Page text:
From enigma to enabler

17 04 2009

Lately I have been exploring the wonders of HTML and Web design. I can still remember when I was first introduced to HTML “code writing.” I had signed up for a one unit weekend crash course in Web design. While the class itself barely skimmed over the basics, it whetted my appetite and unlocked the door to a new world of divs, hypertext and image tags.

For me, it is a new and exciting challenge. However, many other people suffer from an almost irrational — and completely unnecessary — fear of computers and especially the Web — even its most basic concepts.

There are different theories floating around about what computer literacy really means.

Some users are content with being able to turn it on and play a quick hand of solitaire or two. Others master Microsoft Word and can send and receive e-mails with the very best of them. And then there is the other group: the nerds. The ones who delve into the deepest recesses of HTML and pretend to (or even worse, actually do) understand everything that Tim Berners-Lee and the W3C are talking about. But what does it really mean to be computer literate and when is enough really enough?

In the BBC article, “Net-illiterate ‘failing children,’” a parent’s lack of Internet skills can have a very negative impact on their children in the future.

“Not knowing how to best use the Internet may have a negative impact on their education and employment opportunities,” said Sonia Livingstone, social psychology professor at the London School of Economics.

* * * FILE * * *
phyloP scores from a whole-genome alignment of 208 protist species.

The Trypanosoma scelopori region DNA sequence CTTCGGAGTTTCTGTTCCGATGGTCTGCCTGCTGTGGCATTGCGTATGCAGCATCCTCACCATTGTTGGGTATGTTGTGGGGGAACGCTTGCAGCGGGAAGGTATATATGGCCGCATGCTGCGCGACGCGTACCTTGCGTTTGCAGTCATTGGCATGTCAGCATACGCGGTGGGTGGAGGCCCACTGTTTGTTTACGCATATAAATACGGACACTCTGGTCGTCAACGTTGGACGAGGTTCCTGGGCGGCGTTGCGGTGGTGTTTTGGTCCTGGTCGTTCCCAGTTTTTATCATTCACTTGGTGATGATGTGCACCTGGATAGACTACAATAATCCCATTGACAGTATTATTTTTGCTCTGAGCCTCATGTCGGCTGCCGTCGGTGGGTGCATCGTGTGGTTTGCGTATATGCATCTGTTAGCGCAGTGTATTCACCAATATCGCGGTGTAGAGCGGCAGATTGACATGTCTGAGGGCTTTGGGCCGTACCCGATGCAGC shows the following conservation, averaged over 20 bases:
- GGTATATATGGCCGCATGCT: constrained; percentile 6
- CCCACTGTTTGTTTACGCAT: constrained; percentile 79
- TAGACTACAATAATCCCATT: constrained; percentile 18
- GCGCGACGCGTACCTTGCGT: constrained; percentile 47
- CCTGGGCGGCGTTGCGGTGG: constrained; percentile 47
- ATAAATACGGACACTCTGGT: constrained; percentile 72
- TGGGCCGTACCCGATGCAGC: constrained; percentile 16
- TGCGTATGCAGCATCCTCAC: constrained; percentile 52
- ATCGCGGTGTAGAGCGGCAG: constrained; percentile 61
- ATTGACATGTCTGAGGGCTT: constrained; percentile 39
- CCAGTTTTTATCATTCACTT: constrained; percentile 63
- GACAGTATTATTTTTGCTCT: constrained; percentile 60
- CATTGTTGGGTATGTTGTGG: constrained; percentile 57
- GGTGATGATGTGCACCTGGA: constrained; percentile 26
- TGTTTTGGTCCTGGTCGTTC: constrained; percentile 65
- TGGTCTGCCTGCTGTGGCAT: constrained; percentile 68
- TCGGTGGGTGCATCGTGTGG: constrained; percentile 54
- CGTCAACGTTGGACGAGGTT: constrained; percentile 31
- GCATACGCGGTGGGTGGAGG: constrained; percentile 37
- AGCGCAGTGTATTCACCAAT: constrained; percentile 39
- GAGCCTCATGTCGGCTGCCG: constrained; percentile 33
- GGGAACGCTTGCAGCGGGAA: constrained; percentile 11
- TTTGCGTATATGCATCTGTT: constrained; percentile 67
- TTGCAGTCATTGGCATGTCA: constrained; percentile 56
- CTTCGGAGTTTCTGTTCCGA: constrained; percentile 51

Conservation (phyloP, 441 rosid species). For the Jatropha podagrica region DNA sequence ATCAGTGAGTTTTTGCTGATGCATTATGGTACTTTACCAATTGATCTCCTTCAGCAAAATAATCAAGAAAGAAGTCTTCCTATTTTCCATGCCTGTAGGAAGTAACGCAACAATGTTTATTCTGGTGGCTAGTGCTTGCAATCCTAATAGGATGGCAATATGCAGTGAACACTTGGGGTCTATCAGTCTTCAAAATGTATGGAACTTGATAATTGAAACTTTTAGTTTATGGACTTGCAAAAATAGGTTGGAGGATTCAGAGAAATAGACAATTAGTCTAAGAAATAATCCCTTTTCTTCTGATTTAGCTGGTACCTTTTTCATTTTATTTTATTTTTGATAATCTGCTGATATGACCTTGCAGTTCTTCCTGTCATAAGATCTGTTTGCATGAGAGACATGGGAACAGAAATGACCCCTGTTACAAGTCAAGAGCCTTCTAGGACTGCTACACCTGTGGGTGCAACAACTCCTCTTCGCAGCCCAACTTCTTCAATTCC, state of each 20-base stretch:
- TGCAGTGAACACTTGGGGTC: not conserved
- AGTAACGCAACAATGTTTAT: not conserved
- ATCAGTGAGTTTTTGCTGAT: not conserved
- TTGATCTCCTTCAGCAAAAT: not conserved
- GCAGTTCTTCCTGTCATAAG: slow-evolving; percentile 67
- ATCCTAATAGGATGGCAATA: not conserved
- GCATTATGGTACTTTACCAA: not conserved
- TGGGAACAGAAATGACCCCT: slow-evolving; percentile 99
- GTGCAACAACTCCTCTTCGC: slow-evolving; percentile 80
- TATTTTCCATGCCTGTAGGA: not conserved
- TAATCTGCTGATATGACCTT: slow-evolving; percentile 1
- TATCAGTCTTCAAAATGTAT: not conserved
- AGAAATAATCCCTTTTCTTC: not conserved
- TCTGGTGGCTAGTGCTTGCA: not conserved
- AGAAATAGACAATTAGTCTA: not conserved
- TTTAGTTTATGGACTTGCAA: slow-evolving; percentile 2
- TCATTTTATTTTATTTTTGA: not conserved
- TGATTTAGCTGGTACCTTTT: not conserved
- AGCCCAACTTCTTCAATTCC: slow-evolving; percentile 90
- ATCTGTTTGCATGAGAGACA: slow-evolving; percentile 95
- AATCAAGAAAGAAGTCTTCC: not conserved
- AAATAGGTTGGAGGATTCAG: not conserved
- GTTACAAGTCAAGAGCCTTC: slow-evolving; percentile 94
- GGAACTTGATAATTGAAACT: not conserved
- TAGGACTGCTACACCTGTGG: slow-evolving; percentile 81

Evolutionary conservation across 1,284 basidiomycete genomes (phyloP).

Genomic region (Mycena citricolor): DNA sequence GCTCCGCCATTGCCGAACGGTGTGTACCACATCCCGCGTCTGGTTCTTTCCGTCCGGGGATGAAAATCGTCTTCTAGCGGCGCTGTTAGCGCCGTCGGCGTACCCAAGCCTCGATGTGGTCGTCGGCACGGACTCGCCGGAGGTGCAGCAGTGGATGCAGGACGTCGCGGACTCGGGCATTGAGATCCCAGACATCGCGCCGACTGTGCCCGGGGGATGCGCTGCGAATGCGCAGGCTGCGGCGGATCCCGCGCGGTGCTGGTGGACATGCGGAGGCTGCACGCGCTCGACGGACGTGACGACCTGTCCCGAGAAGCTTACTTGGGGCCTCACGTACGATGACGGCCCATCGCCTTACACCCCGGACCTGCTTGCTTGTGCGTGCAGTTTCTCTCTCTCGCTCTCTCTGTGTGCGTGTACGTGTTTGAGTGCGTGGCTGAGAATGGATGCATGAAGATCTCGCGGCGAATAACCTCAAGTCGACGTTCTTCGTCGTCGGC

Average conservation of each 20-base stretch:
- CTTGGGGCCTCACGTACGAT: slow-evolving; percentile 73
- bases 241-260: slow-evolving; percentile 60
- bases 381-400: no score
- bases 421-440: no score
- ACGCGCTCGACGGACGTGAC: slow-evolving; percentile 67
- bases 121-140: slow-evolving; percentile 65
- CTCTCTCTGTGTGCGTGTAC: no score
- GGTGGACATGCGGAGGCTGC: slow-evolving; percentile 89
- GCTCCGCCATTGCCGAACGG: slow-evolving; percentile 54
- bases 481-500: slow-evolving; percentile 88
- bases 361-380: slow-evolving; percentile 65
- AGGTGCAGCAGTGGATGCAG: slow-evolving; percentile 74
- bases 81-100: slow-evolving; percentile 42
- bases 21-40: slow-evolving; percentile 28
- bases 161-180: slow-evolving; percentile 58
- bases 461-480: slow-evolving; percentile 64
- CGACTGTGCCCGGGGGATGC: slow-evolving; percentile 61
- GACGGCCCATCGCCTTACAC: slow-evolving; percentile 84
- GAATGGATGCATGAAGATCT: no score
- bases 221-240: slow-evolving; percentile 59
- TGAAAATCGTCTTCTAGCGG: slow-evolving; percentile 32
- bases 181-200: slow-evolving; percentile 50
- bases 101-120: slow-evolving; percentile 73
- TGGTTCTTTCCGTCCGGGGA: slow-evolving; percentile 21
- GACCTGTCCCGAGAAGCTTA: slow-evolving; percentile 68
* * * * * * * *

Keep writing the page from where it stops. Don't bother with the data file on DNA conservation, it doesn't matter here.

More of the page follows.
I don’t think the there is one level of computer and Web literacy that should be the goal across the board. I know that my dad, an independent contractor, will never need to write or understand hypertext and cascading style sheets, but he uses Quick Books to keep track of customer invoices and other transactions on an almost daily basis. He can do what he needs to without having to worry about going outside of his comfort level.

However, I think that we will soon be reaching the end of the era where those who are straddling the line between proficient and illiterate can sneak by under the radar. There is no telling what the next wave in technology will be, but sooner or later, they will have to get on board. Trust me, it’s really not all that scary.

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